MISA: combining forces in the battle against cybercrime

MISA: combining forces in the battle against cybercrime

City of Brampton

Microsoft’s Maria Thomson explains how members of the Microsoft Intelligent Security Association are collectively protecting organisations against security threats

Alice Chambers |

The cyberthreat landscape is continuing to evolve towards more effective and damaging attacks, which often take place across a broad and extensive scope, according to the Microsoft Digital Defense Report 2023. Telemetry data from Microsoft indicates that human-operated ransomware attacks are up more than 200 per cent since September 2022. And the report also highlights a rise in data extortion and the skyrocketing frequency of business email compromise.  

For organisations to protect themselves from spiralling cyberthreats, an intelligent approach to security is required. And that’s where the Microsoft Intelligent Security Association (MISA) comes in. Established in 2018, the association began with 26 partners to build intelligent security solutions to integrate with Microsoft Security products to help protect shared customers against cyberthreats. Almost six years later, MISA is now a vibrant ecosystem of over 300 members, with over 250 software integrations and 670 managed security service offerings.  

Microsoft’s portfolio of security products has evolved too – and now comprises Microsoft Defender, Microsoft Entra, Microsoft Intune, Microsoft Priva, Microsoft Purview and Microsoft Sentinel. These products are designed to work together and cover all aspects of security – from stopping cyberattacks to managing identities, safeguarding data, ensuring privacy and strengthening device security.   

“Like any hard problem, cybersecurity requires enlisting help from a diverse set of perspectives,” says Maria Thomson, director of MISA. “But today, companies are too often challenged by the lack of integration between products. The deployed solutions operate in silos and the value of listening to different perspectives is offset by inefficiencies and failures in communication channels.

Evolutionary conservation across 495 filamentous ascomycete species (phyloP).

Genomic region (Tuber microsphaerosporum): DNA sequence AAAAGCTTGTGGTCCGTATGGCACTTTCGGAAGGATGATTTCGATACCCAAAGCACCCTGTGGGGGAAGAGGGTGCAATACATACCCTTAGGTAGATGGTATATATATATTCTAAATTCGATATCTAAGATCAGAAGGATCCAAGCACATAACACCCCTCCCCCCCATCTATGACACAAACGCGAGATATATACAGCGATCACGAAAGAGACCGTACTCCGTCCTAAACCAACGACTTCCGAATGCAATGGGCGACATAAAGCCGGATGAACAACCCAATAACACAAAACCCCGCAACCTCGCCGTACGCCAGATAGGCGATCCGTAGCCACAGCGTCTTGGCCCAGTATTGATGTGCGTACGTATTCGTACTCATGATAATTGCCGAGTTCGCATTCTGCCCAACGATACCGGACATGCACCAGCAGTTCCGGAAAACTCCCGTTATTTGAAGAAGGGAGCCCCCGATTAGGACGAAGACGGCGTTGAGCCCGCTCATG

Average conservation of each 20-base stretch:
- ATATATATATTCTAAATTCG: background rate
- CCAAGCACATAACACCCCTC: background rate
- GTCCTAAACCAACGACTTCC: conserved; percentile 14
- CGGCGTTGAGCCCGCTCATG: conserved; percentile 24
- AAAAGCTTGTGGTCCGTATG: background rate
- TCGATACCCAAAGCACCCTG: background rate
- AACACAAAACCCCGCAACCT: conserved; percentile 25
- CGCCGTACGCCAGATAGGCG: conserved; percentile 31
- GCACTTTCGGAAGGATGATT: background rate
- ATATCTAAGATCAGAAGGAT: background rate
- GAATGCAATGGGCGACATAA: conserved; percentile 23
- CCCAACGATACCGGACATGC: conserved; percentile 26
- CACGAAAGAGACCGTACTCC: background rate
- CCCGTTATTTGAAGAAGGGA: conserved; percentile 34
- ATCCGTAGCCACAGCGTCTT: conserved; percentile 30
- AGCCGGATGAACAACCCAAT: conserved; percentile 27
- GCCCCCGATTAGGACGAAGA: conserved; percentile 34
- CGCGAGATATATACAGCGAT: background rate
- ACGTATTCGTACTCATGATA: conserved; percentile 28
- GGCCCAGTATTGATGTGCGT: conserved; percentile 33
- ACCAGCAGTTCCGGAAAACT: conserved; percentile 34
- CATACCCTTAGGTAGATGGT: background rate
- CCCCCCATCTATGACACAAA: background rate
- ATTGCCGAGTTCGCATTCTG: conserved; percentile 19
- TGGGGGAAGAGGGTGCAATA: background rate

“The security community has an obligation to our customers to make sure our solutions work together. In support of this responsibility, MISA consists of companies looking to integrate and provide better visibility, protection and choice for our joint customers. MISA enables collaboration with leading security technology and service companies, so together we can help customers realise the benefit of using solutions from multiple vendors in harmony. Members are nominated for their ingenuity in creating smart security products that integrate with and services that layer on top of Microsoft Security products.”  

MISA membership is by nomination only, according to Thomson.  

“We have limited capacity, and we are looking to work with the most strategic security partners at a given time so that together we can ensure our joint customers have peace of mind knowing they have access to leading security technology.” 

Microsoft Security solutions are designed to help eliminate inefficient silos and patchwork fixes, closing the gaps with simplified, comprehensive protection. By eliminating redundant capabilities, organisations can avoid the hassles of managing multiple contracts and licenses, saving up to 60 per cent in cost, according to Microsoft. MISA members are joining in this effort to simplify security for its customers by creating product integrations.